This New Pizza Box Recycling Bin Aims To Keep NYC Rodent And Trash-Free This Summer

Photo: Central Park Conservancy


Even though the United States Congress has officially declared New Haven as the ‘Pizza Capital’ of America, many pizza enthusiasts, including myself, believe that New York has been cheated. If Naples is the global birthplace of pizza, I contend that New York is its American equivalent.

According to the New York Times, New Haven is home to more than 75 pizza-making establishments. However, do you know how many pizza parlors are in New York City? An estimated 1,600 to 1,800 spots, all offering beautiful round or square pies and triangular slices, using the city's best water to create superior dough adorned with delectable toppings. Thousands of enticing pizza options are available across the city, with their creations packaged in either generic cardboard boxes or the establishment’s fancy branded ones.

Now think of a time when you chose to be a hero for your friends or family, delivering one, two, or even five cardboard boxes filled with one of life's greatest edible pleasures. You came, you ate, you conquered. But then what? You likely crammed those lifeless, dense cardboard boxes into a trash bin by folding, tearing apart, or aggressively shoving them in there. Did you potentially make it harder for the non-pizza eaters to throw their own trash in the bins? Probably.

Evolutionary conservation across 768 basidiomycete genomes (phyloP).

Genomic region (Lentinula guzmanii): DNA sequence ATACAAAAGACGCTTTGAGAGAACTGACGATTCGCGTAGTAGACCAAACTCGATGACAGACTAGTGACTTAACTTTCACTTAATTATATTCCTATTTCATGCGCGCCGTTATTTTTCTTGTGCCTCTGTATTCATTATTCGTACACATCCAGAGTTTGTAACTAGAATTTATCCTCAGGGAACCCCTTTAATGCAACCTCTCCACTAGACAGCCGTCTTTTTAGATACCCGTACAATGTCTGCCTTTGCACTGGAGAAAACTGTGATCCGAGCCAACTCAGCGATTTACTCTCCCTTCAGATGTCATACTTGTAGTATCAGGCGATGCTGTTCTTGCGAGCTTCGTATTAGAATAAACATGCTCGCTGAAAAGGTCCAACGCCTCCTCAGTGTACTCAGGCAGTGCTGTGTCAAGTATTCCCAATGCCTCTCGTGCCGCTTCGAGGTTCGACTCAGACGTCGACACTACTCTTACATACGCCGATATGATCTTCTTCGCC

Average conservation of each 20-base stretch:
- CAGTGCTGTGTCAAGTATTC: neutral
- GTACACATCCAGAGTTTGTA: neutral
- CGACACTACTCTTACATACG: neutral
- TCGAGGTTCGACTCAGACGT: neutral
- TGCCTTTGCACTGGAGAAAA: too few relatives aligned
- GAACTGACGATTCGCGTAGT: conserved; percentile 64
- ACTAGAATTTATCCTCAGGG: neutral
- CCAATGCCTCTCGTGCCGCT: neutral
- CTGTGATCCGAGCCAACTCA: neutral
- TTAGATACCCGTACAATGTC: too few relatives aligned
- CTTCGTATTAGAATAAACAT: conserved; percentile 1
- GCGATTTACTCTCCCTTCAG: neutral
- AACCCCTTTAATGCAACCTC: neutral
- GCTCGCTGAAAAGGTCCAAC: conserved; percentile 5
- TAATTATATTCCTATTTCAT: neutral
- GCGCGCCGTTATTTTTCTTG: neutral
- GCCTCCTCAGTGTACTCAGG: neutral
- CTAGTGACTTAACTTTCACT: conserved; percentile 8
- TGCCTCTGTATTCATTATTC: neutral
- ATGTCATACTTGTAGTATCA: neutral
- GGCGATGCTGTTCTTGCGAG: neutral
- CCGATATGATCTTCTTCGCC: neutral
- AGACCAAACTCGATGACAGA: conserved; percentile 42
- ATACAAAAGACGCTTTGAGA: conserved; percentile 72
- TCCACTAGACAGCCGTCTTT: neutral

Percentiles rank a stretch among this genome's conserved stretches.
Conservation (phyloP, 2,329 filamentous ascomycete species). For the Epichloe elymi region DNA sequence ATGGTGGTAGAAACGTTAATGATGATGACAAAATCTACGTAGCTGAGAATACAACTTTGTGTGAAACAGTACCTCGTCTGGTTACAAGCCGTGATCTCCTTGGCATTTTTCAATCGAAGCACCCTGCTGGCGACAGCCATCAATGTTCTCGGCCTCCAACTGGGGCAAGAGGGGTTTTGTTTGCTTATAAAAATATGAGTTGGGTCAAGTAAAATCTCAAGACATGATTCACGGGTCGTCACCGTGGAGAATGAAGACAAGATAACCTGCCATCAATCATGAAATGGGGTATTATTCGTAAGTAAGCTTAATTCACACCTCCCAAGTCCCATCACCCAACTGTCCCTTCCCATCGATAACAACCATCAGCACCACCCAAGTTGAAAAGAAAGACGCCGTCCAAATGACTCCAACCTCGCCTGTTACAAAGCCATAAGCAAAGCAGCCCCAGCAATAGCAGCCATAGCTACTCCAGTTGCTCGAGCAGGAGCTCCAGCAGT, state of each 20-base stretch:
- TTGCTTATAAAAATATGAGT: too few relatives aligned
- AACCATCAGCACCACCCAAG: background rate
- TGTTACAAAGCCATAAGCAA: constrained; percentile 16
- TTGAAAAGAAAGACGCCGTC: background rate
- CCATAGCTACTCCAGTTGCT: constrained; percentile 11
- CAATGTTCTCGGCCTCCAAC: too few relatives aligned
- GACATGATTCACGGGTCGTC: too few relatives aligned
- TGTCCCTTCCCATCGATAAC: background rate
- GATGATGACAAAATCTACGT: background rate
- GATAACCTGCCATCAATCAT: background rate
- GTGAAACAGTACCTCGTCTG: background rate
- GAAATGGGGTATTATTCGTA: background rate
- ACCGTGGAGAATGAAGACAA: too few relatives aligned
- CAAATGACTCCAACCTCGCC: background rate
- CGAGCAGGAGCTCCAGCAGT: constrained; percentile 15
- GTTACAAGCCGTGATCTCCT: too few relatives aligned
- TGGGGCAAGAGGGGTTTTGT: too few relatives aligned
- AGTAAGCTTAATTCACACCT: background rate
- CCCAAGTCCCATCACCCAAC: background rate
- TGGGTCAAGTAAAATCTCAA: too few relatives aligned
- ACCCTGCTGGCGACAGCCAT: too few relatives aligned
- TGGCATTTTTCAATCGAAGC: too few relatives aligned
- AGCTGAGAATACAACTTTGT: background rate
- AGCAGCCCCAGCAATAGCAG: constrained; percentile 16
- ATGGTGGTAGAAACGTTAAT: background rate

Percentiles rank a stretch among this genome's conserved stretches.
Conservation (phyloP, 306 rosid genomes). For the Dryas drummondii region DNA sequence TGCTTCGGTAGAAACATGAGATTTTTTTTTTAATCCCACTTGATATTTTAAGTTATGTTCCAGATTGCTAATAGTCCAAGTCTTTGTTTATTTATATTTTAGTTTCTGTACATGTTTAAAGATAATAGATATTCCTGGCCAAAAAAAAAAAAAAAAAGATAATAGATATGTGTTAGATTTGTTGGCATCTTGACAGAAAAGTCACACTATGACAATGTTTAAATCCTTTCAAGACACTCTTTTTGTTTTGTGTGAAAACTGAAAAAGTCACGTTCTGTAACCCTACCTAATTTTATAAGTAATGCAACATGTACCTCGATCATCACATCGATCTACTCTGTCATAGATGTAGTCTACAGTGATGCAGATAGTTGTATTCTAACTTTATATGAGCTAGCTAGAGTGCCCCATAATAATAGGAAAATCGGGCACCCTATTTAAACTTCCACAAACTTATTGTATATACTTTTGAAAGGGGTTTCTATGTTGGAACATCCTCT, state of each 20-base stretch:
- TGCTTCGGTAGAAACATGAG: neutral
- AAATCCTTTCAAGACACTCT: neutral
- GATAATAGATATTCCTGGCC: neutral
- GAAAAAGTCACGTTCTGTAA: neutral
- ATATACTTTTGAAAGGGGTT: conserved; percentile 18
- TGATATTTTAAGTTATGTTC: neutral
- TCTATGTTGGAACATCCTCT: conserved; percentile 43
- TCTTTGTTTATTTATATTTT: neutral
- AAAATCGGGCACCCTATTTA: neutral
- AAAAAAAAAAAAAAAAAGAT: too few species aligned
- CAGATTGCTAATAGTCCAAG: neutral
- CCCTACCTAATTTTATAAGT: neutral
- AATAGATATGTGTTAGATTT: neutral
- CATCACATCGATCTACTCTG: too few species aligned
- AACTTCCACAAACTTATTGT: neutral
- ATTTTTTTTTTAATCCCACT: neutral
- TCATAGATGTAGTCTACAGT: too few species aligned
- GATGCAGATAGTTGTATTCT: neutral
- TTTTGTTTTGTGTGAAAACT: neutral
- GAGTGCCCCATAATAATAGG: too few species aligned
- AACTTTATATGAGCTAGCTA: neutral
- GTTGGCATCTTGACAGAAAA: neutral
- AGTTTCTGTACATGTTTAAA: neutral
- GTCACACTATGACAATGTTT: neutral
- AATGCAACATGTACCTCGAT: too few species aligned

For years, there have been literal ongoing discussions on Reddit boards with people trying to search for answers and life hacks to this American pizza crisis. 

Photo: Reddit


But do you want to know who has come up with the most practical solution to date? Not New Haven, but New York City, baby. My fellow NYC pizza lovers, it’s time to ignore those useless round trash canisters. Starting this spring, the city’s Central Park Conservancy is testing a new pizza box recycling initiative: square bins with narrow slots where people can simply stop, drop, and roll out.

With an obscene amount of pizza spots in NYC, Betsy Smith, the conservancy’s president and chief executive, aimed to find a solution for the city's pizza enthusiasts. Near a popular picnic area behind the Metropolitan Museum of Art, this new pilot effort hopes to reduce the undeniable recycling mess and growing rat population in the area. 

The initiative's judgment day falls after Labor Day, when the conservancy will decide whether to install more of these $1,500 custom bins, each of which can hold about 50 pizza boxes, across the city. For the sake of New Yorkers, in terms of convenience, the litter crisis, and your furry friend dilemma — we Angelenos are rooting for you.